Furthermore, regarding the 15 pp/PL ratio DC Adventures explicitly states: "many of these characters can be run by your players. We've highlighted the ones that are exactly the right power point total for new characters of their power level" (emphasis mine). Hero's Handbook explicitly states that the starting M&M power level is for younger, relatively inexperienced heroes, and DC Adventures explicitly states that the 15 PP/PL is "right for new characters." It's right there in black and white, so there shouldn't be any ambiguity.

                      Originally posted by Ysariel View Post
                      It's not just reasonable, but desirable and natural to compare PC's to iconic characters that represent the superhero genre to the world, attract people to the game, and inspire players to tell the kinds of stories they see in superhero movies and comic books.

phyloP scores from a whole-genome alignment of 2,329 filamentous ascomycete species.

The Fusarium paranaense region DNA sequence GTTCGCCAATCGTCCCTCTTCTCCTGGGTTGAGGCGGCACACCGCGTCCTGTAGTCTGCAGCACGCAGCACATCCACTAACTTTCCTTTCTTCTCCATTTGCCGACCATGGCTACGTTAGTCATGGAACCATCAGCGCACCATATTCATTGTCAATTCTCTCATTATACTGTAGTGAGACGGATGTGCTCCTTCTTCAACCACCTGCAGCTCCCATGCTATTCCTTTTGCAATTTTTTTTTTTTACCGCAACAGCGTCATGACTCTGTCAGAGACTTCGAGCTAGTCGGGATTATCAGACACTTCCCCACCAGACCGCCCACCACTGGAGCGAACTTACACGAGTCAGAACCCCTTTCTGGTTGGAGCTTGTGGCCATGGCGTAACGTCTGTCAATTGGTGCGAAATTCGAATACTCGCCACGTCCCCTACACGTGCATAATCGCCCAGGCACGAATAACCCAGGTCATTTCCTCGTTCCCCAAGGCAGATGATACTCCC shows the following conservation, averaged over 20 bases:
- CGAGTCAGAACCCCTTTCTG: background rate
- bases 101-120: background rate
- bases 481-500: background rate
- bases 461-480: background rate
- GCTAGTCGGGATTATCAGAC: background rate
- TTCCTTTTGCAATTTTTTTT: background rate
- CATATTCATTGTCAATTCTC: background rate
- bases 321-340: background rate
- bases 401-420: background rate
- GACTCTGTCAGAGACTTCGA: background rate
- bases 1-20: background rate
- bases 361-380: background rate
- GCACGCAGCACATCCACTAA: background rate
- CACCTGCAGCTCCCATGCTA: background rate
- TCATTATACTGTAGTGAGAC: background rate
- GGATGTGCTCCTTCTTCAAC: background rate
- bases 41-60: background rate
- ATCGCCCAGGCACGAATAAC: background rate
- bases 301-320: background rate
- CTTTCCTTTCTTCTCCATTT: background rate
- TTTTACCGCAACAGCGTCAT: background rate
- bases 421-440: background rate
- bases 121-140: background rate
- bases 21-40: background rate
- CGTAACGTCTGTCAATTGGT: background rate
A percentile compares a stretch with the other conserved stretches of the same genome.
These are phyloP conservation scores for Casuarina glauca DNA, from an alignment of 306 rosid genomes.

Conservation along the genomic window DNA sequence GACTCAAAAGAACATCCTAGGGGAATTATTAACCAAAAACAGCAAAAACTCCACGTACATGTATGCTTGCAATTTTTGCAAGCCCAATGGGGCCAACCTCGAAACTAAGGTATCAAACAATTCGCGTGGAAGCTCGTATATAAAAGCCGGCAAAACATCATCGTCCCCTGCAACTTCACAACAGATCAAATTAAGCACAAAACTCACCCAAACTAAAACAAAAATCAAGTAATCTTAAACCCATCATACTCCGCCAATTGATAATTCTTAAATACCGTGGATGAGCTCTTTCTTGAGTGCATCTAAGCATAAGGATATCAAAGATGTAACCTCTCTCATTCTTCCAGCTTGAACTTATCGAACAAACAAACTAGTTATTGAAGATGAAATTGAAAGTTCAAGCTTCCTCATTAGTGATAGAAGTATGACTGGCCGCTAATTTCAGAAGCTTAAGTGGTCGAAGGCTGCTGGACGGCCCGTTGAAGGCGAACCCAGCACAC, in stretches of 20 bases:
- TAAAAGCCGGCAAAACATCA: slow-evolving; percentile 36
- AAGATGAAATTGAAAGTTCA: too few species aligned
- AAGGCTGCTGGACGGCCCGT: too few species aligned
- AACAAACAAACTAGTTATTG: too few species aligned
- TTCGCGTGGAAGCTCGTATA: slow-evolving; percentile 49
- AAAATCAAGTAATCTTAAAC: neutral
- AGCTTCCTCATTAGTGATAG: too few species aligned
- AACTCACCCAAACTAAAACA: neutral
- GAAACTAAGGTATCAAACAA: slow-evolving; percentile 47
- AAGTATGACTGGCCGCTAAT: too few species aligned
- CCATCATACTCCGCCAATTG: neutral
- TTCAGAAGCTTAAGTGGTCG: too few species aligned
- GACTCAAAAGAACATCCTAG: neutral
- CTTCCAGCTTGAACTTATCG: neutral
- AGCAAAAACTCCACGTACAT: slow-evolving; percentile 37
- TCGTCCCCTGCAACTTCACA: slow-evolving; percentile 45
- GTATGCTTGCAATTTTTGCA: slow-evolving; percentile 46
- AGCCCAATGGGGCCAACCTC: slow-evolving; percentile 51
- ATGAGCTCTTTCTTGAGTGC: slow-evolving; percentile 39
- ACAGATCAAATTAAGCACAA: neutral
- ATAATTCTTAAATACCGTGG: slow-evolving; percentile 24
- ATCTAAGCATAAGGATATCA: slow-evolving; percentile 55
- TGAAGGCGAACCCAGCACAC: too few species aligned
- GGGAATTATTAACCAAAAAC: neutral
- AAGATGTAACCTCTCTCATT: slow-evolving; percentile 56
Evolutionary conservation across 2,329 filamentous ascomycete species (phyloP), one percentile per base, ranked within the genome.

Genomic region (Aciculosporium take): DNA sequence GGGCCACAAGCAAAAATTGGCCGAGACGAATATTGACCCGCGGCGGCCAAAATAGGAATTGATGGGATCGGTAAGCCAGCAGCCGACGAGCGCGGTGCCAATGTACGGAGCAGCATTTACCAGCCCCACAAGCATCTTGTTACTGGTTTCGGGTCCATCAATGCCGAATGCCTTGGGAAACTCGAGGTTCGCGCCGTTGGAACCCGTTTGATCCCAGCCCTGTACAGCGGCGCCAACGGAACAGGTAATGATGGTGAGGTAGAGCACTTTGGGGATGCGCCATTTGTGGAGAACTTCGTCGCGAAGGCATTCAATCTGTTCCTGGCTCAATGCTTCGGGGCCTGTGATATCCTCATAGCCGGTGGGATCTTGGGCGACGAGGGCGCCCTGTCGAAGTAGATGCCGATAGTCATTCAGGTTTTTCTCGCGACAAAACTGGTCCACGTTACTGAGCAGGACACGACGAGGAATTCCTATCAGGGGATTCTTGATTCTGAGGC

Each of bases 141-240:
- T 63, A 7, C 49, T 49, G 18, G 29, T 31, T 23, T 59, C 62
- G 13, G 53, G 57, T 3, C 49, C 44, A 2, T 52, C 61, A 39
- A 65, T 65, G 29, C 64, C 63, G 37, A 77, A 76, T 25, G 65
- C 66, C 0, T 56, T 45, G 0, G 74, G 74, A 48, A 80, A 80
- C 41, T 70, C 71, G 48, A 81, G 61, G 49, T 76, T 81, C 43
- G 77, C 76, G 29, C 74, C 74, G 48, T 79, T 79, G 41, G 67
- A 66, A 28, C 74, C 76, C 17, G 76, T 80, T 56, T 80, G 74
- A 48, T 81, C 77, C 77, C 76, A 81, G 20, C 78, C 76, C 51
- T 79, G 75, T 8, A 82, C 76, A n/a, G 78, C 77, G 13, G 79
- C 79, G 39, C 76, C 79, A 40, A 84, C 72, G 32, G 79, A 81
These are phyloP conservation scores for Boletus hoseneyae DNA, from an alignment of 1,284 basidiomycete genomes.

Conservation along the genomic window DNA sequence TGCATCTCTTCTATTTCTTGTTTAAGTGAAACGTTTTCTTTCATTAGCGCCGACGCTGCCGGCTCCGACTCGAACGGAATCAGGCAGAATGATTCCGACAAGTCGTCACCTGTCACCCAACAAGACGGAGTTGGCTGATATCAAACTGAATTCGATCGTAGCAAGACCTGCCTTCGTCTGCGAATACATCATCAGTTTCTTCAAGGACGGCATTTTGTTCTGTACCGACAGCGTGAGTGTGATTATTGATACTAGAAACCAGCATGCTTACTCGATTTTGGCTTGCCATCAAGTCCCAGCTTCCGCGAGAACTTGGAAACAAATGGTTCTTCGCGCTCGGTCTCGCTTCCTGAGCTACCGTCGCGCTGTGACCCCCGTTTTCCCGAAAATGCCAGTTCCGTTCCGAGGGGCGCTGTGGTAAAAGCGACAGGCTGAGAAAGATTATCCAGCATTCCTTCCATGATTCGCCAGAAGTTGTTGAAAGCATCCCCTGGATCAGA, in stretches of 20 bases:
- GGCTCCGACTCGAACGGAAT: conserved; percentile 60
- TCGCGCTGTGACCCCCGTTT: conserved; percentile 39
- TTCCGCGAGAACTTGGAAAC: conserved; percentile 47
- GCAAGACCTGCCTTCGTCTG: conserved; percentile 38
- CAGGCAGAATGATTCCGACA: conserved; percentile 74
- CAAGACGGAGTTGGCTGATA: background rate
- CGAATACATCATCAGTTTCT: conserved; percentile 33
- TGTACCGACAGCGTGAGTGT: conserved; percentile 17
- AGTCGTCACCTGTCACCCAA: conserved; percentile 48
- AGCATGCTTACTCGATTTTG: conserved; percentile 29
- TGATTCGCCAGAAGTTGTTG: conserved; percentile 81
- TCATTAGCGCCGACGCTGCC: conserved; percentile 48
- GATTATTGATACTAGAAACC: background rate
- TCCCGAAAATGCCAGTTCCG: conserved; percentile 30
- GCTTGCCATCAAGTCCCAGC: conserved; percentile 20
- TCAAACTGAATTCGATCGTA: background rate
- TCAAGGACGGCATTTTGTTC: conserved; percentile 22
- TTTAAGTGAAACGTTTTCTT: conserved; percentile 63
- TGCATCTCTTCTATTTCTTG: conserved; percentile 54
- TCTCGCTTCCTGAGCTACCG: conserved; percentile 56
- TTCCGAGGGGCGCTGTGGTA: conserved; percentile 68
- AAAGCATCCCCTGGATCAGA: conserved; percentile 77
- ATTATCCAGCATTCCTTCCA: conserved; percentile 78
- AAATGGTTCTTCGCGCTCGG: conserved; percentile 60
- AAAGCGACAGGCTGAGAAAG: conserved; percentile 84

What was stated to be unreasonable is the expectation that starting PCs should have the same PL/PPs as NPCs (which the core book explicitly states isn't the case), especially when those NPCs are preexisting fictional characters who predate RPGs entirely (the two characters explicitly named in the OP, Batman's first appearance was 1939, Luthor's was 1940, the first commercially available RPG was published in 1974, Green Ronin was founded in 2000, and M&M was first published in 2002. So Luthor and Batman predate RPGs entirely by over 30 years, and M&M by over 60. They have over 60 years in real time of experience and improvement in skills and abilities before M&M even existed to have power level guidelines put to paper, but somehow it's reasonable to expect a brand spanking new PC to be able to have the same amount of points as preexisting fictional characters whose existence predates the system the PC is built in by over a half-century and have had the entirety of that time to accrue "power points" and experience from over a half-century's worth of "campaigns" while the PC has... absolutely nothing because the player just thought them up?).